September 6, 2009 by markstani
(this story first published in Southpaw
Marnie Sleightholme was well chuffed when she got the chance to become carnival queen, and she couldn’t give a shit if it was true what people were saying about her only getting picked because she’d had her right arm ripped off.
Ever since the accident, Deborah Bullock had been using twice as much make-up to disguise her rage. Marnie being picked as carnival queen had only made her pile it on even thicker. Deborah Bullock told anyone who would listen how it was a complete piss-take to give the job to a cripple.
‘Imagine getting a wedding cake covered in frosty decorations and stuff like that, but it’s already got a big chunk bitten out of it. Well, that’s exactly how it is.’
Deborah Bullock had dreamed of being carnival queen since more or less the start of primary school. She used to tear their pictures out of the newspaper and dress up to look like them, and tell Marnie she never could because she was too fat and ugly even to pretend.
It was Deborah Bullock’s on-off boyfriend who’d been driving the car Marnie had been sitting in when it veered off the road and crashed into a tree halfway down Back South Lane.
It was pointless trying to hide the truth. There was only one reason anybody went down Back South Lane at that time of night, and the flashing blue lights illuminated the exact location for the whole town to see.
When Marnie came round in a hospital bed, the first face she saw was Deborah Bullock’s. She felt an ache in her side and blinked her eyes. The room was cold and light blue. There was an empty chair in the corner. Deborah Bullock slapped some cheap flowers down on the bed and leaned over. She smelled of talcum powder and nicotine.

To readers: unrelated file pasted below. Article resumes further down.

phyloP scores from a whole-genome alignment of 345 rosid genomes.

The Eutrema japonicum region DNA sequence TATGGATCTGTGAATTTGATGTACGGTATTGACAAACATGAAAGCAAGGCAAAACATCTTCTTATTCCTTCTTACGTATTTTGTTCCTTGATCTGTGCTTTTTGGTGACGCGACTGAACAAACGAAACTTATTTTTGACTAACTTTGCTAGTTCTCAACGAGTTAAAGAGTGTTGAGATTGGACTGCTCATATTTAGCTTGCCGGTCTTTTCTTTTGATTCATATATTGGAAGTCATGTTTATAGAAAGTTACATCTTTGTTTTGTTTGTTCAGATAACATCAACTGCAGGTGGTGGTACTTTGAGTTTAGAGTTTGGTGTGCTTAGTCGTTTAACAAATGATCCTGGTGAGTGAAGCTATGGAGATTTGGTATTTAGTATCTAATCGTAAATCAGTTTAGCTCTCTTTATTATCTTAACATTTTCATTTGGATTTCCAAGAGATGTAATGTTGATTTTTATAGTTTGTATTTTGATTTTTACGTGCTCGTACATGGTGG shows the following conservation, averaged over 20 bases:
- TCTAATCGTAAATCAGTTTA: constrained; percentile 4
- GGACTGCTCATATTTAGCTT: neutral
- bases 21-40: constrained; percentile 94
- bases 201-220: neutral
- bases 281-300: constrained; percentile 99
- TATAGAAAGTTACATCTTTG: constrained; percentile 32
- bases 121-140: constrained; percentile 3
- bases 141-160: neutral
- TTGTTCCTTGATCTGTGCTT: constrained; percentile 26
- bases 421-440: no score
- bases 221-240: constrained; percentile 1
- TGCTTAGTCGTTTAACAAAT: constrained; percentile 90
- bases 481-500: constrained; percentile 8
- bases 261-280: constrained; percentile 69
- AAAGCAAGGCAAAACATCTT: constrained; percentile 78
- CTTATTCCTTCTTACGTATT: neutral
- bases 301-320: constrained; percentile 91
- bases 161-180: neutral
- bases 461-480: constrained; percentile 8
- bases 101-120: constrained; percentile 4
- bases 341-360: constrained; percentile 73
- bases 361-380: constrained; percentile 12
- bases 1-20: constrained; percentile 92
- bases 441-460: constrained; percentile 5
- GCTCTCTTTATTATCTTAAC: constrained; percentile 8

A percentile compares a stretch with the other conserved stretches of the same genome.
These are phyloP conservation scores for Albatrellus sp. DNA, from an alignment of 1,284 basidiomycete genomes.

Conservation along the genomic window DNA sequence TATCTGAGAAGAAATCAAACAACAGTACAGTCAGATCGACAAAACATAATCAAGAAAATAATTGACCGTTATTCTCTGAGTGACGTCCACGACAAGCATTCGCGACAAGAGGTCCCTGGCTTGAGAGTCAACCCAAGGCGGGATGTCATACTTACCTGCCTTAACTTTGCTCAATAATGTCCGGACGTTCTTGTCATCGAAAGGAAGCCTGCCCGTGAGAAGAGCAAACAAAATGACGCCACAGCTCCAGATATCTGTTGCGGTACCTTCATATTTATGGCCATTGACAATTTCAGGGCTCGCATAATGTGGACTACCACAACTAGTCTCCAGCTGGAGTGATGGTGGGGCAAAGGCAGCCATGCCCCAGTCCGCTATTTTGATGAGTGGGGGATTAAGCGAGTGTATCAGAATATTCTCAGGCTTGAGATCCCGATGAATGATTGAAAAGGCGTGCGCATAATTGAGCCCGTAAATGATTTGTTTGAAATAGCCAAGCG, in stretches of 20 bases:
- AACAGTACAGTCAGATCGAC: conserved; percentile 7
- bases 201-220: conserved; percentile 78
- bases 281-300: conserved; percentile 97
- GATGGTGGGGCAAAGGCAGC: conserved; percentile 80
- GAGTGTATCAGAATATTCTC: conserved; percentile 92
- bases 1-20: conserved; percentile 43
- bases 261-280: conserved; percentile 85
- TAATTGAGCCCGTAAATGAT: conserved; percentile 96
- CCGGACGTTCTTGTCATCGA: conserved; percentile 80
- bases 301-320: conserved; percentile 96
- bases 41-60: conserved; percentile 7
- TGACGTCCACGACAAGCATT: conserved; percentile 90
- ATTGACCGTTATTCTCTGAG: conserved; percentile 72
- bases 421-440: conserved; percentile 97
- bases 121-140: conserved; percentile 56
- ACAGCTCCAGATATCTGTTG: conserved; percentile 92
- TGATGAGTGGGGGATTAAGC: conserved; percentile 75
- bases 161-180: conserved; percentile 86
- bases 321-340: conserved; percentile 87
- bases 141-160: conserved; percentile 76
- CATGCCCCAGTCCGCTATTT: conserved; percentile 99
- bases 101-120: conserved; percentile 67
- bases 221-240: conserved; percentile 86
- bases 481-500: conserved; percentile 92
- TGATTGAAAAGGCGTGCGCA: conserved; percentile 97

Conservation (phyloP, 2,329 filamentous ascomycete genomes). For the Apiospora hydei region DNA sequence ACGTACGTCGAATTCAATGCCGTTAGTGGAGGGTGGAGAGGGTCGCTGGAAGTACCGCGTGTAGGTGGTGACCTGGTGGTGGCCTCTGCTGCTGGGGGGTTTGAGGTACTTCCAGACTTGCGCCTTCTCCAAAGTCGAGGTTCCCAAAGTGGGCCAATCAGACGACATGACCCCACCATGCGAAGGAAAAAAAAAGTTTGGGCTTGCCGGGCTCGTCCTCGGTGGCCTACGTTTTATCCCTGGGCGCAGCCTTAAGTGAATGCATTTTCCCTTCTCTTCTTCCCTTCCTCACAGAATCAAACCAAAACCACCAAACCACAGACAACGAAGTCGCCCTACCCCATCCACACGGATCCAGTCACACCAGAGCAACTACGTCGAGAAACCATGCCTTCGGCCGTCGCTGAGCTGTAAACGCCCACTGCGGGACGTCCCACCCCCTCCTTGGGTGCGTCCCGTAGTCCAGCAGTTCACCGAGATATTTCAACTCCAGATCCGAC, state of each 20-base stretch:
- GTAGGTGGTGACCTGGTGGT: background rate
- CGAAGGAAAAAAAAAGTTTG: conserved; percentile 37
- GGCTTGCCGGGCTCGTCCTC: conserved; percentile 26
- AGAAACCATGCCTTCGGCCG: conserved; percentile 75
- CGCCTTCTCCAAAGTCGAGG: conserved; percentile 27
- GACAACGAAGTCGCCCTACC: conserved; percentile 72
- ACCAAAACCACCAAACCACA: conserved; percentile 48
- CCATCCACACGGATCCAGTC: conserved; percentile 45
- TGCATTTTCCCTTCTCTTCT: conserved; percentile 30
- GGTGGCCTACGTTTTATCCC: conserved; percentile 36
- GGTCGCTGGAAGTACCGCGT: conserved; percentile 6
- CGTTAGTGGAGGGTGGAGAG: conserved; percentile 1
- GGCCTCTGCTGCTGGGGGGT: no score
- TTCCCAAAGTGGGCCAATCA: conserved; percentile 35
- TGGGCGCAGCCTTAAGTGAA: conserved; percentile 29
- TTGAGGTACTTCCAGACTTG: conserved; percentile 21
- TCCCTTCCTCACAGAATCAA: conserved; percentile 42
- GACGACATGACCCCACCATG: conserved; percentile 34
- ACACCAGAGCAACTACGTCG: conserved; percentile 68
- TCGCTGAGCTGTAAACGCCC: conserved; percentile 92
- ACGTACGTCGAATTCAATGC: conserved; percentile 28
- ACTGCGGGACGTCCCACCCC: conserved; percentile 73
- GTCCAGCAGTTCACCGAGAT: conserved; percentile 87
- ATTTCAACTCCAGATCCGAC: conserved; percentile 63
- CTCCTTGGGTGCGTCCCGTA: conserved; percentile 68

‘Do you want the good news or the bad news? The good news is you’ve finally lost some weight. The bad news is, they’ve chopped your right arm off. So you’re still a fat bitch.’
Deborah Bullock’s mouth curled into a satisfied smile and she got up. She snatched back the flowers and walked away. Marnie looked down at where her right arm should be. It was so thick with bandages she could hardly tell if it was still there or not.
Marnie had been secretly going with Deborah Bullock’s on-off boyfriend for three months up to the accident. He was a little bit taller than her with short black hair and a gold stud ear-ring. She liked the way he had a good body from working out, and how he didn’t go round shouting his mouth off about how easy she was. Most of all, she liked the way he was Deborah Bullock’s on-off boyfriend, and how every time she went with him it made her feel better about the shit things Deborah Bullock used to say and do to her when they were kids.
When Marnie came out of hospital, her step-dad glanced up from his dinner plate and said, ‘You should be getting yourself a nice bit of compo out of that, love.’
Her mother started treating her like she was some kind of idiot. She spoke loudly and more slowly, and was always checking she’d remembered to go to the toilet or have something to eat.
Marnie got a letter to say she was going to get sixty-three grand for the accident. She read it twice then folded it up as tightly as she could with her one good hand, and stuffed it deep into a ball of tights she never wore. She phoned her job at the animal feeds factory and told them she needed a little more time.
When they asked Marnie to be carnival queen she said yes straight away. She knew nothing would piss Deborah Bullock off more. She even thought if she’d known how pissed off it was going to make her, she might have chopped her right arm off herself.
She looked forward to sitting down on the cane chair on the lead float, wearing the same kind of snow-white dress and sparkly tiara Deborah Bullock used to not even let her pretend to put on.
She imagined seeing Deborah Bullock in the crowd, and how she might shape a single V-sign in her direction. She didn’t care if anyone else would see her do it, or if Deborah Bullock might flick two back and say, ‘beat that’. None of that would matter. Marnie would know at that moment that everything had worked out fine.